Marvel Comics: The Untold Story

Perhaps MARVEL COMICS: THE UNTOLD STORY is in need of a title change, because author Sean Howe has now told it, and told it damn well. My Spidey sense tells me that some fanboys are ready to pounce on it for not being a puff piece, which makes me like the book all the more.

As a kid of the 1970s, I grew up vacillating between which comic book company I loved more: DC or Marvel? It depended on the week, but I felt like Stan Lee knew me personally through his Bullpen Bulletins — and turns out, that was quite a calculated move on his part. Stan the Man knew exactly what he was doing: building a loyal audience.

Howe has tread the four-color territory before in the 2004 essay collection GIVE OUR REGARDS TO THE ATOMSMASHERS!, but this nonfiction work finds him telling one story — and all by himself — in the start-to-today history of Marvel, warts and all.

One of those warts is also its biggest hero, arguably: Lee himself. The “carnival-barker-as-beatnik” personality worked his way up to the top of Marvel, and more importantly, worked Marvel to the top-of-mind among pop culture, especially among the college crowd of the 1960s. His more realistic take — put “realistic” in quotes, of course — on costumed characters is a large part of that, according to Howe; for example, the debut of the Fantastic Four the same week as work on the Berlin Wall began couldn’t have been better timed.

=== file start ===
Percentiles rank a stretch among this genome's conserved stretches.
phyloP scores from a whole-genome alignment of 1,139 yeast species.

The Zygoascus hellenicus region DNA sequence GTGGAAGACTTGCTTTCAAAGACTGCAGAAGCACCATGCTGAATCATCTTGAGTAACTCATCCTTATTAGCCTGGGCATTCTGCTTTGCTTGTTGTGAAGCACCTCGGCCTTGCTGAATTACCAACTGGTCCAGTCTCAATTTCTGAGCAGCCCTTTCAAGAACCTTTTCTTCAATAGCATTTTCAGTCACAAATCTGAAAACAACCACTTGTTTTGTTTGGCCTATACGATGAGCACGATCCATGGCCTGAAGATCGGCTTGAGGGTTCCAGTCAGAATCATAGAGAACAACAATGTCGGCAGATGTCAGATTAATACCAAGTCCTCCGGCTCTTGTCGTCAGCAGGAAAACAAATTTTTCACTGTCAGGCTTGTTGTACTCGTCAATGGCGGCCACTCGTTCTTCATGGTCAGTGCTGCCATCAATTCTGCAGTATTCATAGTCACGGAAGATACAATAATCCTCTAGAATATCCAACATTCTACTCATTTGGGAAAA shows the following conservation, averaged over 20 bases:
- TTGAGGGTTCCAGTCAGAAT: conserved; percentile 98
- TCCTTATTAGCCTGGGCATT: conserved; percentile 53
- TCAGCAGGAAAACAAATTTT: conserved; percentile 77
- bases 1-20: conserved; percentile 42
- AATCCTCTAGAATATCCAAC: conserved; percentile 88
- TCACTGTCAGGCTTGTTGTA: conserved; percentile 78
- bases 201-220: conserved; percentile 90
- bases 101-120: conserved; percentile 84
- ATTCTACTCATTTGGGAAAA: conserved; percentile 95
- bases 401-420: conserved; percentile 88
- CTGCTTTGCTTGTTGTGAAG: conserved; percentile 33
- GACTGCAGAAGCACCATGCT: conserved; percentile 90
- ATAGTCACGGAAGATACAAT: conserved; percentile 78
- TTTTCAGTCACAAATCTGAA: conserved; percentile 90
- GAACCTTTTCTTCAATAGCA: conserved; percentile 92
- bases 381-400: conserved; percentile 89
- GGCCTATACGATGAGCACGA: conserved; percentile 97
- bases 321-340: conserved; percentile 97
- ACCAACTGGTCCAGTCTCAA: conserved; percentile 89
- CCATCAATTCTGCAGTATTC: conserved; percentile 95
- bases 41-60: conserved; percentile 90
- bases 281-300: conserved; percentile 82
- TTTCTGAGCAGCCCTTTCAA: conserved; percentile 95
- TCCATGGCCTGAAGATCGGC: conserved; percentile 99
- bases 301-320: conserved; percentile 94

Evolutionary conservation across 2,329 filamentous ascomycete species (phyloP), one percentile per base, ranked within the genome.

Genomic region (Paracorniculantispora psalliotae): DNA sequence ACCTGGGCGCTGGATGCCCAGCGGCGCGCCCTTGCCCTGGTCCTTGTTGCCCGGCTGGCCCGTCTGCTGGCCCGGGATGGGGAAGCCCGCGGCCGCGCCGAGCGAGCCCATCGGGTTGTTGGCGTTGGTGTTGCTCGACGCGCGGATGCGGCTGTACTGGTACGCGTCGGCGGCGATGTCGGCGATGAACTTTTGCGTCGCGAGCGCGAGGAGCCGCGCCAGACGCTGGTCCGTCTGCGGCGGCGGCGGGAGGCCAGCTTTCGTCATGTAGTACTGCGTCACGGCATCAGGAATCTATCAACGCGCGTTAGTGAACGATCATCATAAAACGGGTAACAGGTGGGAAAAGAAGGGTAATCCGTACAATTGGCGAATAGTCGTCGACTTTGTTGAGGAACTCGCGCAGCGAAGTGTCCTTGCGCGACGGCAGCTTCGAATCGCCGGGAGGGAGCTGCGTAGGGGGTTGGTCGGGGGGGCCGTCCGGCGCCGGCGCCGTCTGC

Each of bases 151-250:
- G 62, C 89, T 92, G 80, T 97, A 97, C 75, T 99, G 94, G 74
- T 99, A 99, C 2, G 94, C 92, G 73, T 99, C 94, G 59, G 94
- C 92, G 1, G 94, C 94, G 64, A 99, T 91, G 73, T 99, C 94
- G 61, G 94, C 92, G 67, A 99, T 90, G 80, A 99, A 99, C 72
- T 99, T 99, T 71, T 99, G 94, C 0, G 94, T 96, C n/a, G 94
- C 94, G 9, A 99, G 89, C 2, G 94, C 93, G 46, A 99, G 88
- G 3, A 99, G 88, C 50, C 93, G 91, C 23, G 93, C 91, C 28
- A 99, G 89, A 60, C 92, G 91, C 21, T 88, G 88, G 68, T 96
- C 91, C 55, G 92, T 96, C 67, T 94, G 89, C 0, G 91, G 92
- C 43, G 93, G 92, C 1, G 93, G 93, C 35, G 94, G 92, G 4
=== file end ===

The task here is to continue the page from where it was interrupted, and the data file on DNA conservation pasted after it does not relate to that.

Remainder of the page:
You’ll learn — or perhaps you won’t, if you’re that much into the House of Ideas lore already — that Lee often improvised his scripts. The artists would draw off his rough plot synopses, and Lee would fill in the dialogue after the fact. Hey, to the perspective of readers, it worked.

Lee was a comics trailblazer by actively courting fandom and insisting upon an adherence to “Marvel Universe” continuity … and yet he was also kind of a dick. He’d take swipes at fellow employees in his Bullpen Bulletins, and hog credits. The latter particularly incensed Jack Kirby; Lee’s superior-than-thou tendencies drove away top talent like Steve Ditko and Wally Wood.

Of course, not all the contention in Marvel history is the fault of Lee. Cyclical economies and the a-changin’ times also are to blame, and Howe details every battle — most of which are more exciting than the fictional ones that took place on the page. And wait until Marvel figures out how to do movies, and creators’ rights becomes another touchy subject.

Boasting cameos from everyone from Mario Puzo to Federico Fellini, MARVEL COMICS: THE UNTOLD STORY is a lively slice of American pop history, recommended to any fan of comics or the enduring characters they birthed. —Rod Lott

Buy it at Amazon.

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